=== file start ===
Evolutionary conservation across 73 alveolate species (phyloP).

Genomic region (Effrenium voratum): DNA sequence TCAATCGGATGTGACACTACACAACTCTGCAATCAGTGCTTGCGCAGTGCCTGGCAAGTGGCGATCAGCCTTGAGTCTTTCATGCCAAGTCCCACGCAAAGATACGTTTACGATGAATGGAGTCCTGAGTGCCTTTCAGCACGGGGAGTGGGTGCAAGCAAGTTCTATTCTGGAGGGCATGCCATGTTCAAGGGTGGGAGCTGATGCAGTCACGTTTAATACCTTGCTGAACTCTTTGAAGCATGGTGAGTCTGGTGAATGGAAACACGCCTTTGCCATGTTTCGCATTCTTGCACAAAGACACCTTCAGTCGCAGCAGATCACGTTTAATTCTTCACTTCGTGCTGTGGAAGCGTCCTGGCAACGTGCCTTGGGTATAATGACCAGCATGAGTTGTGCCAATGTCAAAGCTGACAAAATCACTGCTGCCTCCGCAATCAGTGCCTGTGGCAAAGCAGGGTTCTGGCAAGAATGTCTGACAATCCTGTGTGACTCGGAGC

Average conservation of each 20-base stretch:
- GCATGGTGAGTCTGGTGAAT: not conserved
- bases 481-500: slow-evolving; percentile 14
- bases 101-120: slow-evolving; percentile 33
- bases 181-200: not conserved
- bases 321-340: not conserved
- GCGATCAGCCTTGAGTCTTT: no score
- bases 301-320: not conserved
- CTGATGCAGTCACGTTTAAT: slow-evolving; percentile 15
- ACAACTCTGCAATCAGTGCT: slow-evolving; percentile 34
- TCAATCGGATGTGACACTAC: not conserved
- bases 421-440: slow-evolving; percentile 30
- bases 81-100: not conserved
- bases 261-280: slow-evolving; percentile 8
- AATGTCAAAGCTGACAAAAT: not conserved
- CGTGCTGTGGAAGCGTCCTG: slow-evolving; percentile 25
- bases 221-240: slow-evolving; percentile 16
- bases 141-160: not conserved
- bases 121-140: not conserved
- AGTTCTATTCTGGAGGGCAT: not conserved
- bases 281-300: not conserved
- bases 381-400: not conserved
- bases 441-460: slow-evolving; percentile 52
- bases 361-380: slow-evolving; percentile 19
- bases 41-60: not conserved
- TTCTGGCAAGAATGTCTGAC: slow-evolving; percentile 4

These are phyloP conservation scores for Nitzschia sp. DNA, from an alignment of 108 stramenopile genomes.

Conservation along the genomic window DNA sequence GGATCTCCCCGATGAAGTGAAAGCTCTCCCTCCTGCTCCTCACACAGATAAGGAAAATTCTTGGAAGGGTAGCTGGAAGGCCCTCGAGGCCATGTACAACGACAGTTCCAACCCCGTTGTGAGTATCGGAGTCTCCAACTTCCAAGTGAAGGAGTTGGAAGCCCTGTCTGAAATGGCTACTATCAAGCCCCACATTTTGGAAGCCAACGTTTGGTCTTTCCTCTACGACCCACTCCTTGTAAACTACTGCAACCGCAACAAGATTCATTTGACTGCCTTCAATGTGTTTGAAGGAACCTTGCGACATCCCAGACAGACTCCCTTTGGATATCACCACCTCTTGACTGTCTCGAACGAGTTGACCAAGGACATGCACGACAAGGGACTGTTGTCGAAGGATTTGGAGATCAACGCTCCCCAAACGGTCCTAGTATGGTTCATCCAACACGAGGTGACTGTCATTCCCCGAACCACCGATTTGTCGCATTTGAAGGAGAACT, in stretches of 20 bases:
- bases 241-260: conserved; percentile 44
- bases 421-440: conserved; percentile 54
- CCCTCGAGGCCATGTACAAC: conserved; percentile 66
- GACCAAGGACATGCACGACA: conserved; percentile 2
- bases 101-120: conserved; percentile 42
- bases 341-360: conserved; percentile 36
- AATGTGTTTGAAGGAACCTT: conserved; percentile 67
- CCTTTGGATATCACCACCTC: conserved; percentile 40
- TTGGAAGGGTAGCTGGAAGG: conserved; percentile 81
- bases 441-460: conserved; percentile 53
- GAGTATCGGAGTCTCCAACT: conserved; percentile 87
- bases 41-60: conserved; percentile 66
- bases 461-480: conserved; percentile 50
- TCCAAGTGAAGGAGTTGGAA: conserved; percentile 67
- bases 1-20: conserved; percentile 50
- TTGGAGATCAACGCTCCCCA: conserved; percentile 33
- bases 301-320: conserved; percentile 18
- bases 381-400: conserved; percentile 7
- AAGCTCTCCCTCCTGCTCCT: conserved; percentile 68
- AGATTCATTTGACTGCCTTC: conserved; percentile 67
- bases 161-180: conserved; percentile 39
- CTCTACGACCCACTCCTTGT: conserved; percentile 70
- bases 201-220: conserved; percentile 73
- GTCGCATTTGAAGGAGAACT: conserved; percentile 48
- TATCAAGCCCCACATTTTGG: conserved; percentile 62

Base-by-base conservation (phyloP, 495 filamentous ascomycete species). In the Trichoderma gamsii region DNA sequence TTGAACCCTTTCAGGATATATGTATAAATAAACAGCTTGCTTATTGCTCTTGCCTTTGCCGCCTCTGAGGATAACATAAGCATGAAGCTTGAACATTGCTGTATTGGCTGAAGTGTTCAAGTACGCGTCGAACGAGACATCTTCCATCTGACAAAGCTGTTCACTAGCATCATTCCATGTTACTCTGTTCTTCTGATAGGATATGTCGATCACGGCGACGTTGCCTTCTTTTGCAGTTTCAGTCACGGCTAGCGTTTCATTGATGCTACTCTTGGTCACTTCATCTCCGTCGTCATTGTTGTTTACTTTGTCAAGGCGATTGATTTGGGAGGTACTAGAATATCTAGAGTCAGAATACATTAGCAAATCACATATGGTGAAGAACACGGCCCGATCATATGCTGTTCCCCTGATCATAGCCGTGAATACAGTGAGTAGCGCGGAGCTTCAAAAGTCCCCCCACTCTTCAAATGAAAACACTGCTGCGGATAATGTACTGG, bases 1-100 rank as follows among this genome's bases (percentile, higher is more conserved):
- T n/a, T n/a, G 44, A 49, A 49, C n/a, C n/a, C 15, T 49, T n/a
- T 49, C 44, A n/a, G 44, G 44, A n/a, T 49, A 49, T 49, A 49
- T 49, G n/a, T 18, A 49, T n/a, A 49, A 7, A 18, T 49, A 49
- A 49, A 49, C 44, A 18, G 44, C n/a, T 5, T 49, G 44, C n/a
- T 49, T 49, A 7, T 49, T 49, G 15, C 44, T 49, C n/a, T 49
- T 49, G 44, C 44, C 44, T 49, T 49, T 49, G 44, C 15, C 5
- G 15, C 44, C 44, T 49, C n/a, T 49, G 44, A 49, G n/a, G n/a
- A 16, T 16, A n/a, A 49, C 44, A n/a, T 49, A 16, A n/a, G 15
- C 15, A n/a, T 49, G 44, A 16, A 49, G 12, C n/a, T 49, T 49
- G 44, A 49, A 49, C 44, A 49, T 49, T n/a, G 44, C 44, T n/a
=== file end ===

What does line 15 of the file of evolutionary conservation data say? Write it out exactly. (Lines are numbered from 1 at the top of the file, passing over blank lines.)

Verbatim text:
- bases 81-100: not conserved